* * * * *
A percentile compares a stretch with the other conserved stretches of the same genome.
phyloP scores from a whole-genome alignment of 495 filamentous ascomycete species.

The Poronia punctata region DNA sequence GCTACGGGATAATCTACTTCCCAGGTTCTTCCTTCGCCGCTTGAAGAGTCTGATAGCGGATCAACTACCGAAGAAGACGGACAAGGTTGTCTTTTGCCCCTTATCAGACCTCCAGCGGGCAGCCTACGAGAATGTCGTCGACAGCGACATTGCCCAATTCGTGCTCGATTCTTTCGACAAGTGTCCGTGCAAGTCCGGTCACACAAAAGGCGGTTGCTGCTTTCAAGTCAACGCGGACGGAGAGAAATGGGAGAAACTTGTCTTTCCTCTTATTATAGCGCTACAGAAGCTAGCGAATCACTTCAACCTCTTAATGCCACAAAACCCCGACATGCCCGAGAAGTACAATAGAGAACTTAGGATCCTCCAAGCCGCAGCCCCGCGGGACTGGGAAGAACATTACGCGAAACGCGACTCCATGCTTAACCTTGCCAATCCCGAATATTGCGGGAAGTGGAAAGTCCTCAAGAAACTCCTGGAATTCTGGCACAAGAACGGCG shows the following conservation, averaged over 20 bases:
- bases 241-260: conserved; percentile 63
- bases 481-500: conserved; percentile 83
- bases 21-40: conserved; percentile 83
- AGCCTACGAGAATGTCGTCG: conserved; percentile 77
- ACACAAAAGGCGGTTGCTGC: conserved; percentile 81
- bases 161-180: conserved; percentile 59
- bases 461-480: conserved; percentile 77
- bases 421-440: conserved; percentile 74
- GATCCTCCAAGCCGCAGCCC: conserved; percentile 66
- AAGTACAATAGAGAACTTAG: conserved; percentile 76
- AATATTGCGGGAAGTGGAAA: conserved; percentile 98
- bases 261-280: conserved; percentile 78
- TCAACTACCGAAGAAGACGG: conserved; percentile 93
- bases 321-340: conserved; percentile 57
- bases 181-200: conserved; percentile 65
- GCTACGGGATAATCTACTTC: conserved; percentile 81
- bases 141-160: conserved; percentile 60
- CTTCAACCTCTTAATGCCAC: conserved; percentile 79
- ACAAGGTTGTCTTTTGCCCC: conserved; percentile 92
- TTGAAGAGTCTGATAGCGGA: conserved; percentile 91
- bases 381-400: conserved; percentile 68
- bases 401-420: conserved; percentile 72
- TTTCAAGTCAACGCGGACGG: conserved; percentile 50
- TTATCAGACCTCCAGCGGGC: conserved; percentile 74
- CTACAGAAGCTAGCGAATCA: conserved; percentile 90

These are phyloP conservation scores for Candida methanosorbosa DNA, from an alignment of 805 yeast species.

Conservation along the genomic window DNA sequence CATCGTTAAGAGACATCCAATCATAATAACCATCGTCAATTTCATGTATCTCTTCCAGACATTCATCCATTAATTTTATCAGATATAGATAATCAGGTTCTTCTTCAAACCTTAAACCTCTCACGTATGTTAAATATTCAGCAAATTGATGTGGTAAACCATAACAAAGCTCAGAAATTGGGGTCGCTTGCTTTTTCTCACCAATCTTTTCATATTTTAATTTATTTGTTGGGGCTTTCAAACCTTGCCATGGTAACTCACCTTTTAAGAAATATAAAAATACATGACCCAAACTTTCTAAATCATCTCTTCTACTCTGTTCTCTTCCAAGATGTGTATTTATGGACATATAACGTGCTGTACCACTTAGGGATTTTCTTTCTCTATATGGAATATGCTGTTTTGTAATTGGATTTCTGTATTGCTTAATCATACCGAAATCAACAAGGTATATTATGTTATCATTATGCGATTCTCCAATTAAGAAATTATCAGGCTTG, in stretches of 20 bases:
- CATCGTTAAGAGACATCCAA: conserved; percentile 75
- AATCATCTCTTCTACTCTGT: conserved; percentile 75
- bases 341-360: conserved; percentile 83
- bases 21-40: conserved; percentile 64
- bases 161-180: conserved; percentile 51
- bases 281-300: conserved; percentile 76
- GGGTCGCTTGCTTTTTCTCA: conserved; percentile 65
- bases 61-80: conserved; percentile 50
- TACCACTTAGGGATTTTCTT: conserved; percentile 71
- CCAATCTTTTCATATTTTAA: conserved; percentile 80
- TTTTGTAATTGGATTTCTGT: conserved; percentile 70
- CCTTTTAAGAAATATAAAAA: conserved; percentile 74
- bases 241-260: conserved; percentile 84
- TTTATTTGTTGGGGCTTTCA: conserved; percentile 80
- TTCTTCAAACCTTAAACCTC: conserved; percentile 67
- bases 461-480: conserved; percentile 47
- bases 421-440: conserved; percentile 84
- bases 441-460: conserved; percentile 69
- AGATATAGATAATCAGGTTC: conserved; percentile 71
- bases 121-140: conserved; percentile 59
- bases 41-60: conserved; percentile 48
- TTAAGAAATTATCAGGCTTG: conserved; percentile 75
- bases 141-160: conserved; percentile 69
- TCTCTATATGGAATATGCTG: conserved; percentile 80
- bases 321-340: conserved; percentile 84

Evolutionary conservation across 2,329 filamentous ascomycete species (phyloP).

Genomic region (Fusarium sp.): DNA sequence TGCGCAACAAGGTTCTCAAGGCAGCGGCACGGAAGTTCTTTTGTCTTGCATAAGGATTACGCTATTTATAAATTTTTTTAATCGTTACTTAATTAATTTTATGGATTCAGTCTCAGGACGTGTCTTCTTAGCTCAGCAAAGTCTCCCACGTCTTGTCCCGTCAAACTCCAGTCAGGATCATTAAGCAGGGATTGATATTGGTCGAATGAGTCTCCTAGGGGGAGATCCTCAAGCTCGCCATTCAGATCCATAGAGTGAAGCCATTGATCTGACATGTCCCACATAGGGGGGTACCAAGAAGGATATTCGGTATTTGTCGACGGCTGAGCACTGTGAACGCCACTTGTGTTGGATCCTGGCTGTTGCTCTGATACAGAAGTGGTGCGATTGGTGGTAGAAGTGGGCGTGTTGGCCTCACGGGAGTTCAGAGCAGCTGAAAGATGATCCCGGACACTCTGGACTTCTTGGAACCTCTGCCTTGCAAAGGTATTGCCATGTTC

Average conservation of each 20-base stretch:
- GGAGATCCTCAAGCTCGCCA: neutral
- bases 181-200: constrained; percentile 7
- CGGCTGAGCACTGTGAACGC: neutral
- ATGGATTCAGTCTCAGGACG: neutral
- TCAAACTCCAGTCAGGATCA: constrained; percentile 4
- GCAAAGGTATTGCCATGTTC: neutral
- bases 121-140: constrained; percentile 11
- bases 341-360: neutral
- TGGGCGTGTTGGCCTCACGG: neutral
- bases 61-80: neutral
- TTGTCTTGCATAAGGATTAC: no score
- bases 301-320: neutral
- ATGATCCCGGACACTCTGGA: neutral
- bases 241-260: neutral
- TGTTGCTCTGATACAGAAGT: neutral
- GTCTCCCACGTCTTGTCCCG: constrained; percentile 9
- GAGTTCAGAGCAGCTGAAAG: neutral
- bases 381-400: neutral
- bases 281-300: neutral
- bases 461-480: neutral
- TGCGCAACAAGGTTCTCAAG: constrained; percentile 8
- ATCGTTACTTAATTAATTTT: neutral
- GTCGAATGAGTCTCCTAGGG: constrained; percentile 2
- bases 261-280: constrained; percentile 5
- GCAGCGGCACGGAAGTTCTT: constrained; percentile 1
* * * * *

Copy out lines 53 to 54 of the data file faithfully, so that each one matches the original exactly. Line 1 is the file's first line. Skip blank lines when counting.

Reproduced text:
- bases 141-160: conserved; percentile 69
- TCTCTATATGGAATATGCTG: conserved; percentile 80